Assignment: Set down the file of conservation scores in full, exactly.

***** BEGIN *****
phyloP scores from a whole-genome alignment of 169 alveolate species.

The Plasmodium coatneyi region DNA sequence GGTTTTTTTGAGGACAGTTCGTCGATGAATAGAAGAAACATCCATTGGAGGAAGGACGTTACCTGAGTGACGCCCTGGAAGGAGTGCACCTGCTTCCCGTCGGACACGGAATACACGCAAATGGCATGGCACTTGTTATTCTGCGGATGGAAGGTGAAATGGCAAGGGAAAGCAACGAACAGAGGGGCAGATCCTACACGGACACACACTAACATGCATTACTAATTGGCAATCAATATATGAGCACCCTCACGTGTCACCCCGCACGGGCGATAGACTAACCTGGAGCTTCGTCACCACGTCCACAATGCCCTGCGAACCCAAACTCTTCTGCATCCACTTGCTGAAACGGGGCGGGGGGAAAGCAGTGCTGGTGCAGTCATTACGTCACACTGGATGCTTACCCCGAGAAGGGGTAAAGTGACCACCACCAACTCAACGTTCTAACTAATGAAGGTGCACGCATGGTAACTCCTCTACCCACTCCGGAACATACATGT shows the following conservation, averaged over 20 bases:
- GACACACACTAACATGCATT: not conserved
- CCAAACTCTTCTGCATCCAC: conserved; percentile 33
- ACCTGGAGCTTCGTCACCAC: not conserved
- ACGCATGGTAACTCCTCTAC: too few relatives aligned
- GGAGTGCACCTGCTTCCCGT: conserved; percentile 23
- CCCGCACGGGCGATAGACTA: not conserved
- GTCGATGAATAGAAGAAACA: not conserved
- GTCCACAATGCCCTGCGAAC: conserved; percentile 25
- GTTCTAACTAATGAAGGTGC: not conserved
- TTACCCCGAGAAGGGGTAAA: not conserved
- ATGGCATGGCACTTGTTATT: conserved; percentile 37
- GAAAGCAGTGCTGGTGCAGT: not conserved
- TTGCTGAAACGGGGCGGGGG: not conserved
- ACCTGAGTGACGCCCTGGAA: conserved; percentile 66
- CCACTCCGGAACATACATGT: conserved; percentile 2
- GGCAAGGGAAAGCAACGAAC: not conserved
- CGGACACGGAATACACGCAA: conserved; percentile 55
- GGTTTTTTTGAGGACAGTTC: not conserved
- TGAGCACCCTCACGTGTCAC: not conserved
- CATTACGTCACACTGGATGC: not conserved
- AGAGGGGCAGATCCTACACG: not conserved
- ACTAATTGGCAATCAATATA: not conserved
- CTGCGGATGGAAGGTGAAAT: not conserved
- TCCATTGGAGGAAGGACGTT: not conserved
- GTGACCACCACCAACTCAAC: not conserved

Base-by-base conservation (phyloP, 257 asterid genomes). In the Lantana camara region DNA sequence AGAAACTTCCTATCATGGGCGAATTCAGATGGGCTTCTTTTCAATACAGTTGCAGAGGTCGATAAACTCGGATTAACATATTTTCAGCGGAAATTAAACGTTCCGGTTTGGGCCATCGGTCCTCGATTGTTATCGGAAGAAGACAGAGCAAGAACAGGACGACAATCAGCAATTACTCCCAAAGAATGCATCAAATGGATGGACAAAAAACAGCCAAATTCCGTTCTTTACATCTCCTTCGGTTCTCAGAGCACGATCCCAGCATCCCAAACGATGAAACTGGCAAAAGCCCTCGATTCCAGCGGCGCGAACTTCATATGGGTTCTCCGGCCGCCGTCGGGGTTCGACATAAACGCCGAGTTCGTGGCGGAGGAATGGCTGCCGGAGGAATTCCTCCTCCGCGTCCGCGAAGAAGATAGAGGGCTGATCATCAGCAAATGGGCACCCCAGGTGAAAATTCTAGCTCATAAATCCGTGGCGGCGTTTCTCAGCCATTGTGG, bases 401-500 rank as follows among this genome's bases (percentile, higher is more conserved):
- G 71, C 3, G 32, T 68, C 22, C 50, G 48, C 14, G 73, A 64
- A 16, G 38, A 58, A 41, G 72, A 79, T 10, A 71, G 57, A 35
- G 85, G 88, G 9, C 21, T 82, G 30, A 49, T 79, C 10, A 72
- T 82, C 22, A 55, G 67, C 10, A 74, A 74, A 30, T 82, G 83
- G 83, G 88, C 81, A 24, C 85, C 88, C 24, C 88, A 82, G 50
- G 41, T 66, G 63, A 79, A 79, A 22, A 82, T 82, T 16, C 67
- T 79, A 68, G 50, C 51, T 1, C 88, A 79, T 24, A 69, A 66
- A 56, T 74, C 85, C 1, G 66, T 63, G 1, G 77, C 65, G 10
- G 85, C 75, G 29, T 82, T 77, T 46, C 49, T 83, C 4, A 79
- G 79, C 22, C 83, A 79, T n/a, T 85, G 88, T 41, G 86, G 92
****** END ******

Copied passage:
phyloP scores from a whole-genome alignment of 169 alveolate species.

The Plasmodium coatneyi region DNA sequence GGTTTTTTTGAGGACAGTTCGTCGATGAATAGAAGAAACATCCATTGGAGGAAGGACGTTACCTGAGTGACGCCCTGGAAGGAGTGCACCTGCTTCCCGTCGGACACGGAATACACGCAAATGGCATGGCACTTGTTATTCTGCGGATGGAAGGTGAAATGGCAAGGGAAAGCAACGAACAGAGGGGCAGATCCTACACGGACACACACTAACATGCATTACTAATTGGCAATCAATATATGAGCACCCTCACGTGTCACCCCGCACGGGCGATAGACTAACCTGGAGCTTCGTCACCACGTCCACAATGCCCTGCGAACCCAAACTCTTCTGCATCCACTTGCTGAAACGGGGCGGGGGGAAAGCAGTGCTGGTGCAGTCATTACGTCACACTGGATGCTTACCCCGAGAAGGGGTAAAGTGACCACCACCAACTCAACGTTCTAACTAATGAAGGTGCACGCATGGTAACTCCTCTACCCACTCCGGAACATACATGT shows the following conservation, averaged over 20 bases:
- GACACACACTAACATGCATT: not conserved
- CCAAACTCTTCTGCATCCAC: conserved; percentile 33
- ACCTGGAGCTTCGTCACCAC: not conserved
- ACGCATGGTAACTCCTCTAC: too few relatives aligned
- GGAGTGCACCTGCTTCCCGT: conserved; percentile 23
- CCCGCACGGGCGATAGACTA: not conserved
- GTCGATGAATAGAAGAAACA: not conserved
- GTCCACAATGCCCTGCGAAC: conserved; percentile 25
- GTTCTAACTAATGAAGGTGC: not conserved
- TTACCCCGAGAAGGGGTAAA: not conserved
- ATGGCATGGCACTTGTTATT: conserved; percentile 37
- GAAAGCAGTGCTGGTGCAGT: not conserved
- TTGCTGAAACGGGGCGGGGG: not conserved
- ACCTGAGTGACGCCCTGGAA: conserved; percentile 66
- CCACTCCGGAACATACATGT: conserved; percentile 2
- GGCAAGGGAAAGCAACGAAC: not conserved
- CGGACACGGAATACACGCAA: conserved; percentile 55
- GGTTTTTTTGAGGACAGTTC: not conserved
- TGAGCACCCTCACGTGTCAC: not conserved
- CATTACGTCACACTGGATGC: not conserved
- AGAGGGGCAGATCCTACACG: not conserved
- ACTAATTGGCAATCAATATA: not conserved
- CTGCGGATGGAAGGTGAAAT: not conserved
- TCCATTGGAGGAAGGACGTT: not conserved
- GTGACCACCACCAACTCAAC: not conserved

Base-by-base conservation (phyloP, 257 asterid genomes). In the Lantana camara region DNA sequence AGAAACTTCCTATCATGGGCGAATTCAGATGGGCTTCTTTTCAATACAGTTGCAGAGGTCGATAAACTCGGATTAACATATTTTCAGCGGAAATTAAACGTTCCGGTTTGGGCCATCGGTCCTCGATTGTTATCGGAAGAAGACAGAGCAAGAACAGGACGACAATCAGCAATTACTCCCAAAGAATGCATCAAATGGATGGACAAAAAACAGCCAAATTCCGTTCTTTACATCTCCTTCGGTTCTCAGAGCACGATCCCAGCATCCCAAACGATGAAACTGGCAAAAGCCCTCGATTCCAGCGGCGCGAACTTCATATGGGTTCTCCGGCCGCCGTCGGGGTTCGACATAAACGCCGAGTTCGTGGCGGAGGAATGGCTGCCGGAGGAATTCCTCCTCCGCGTCCGCGAAGAAGATAGAGGGCTGATCATCAGCAAATGGGCACCCCAGGTGAAAATTCTAGCTCATAAATCCGTGGCGGCGTTTCTCAGCCATTGTGG, bases 401-500 rank as follows among this genome's bases (percentile, higher is more conserved):
- G 71, C 3, G 32, T 68, C 22, C 50, G 48, C 14, G 73, A 64
- A 16, G 38, A 58, A 41, G 72, A 79, T 10, A 71, G 57, A 35
- G 85, G 88, G 9, C 21, T 82, G 30, A 49, T 79, C 10, A 72
- T 82, C 22, A 55, G 67, C 10, A 74, A 74, A 30, T 82, G 83
- G 83, G 88, C 81, A 24, C 85, C 88, C 24, C 88, A 82, G 50
- G 41, T 66, G 63, A 79, A 79, A 22, A 82, T 82, T 16, C 67
- T 79, A 68, G 50, C 51, T 1, C 88, A 79, T 24, A 69, A 66
- A 56, T 74, C 85, C 1, G 66, T 63, G 1, G 77, C 65, G 10
- G 85, C 75, G 29, T 82, T 77, T 46, C 49, T 83, C 4, A 79
- G 79, C 22, C 83, A 79, T n/a, T 85, G 88, T 41, G 86, G 92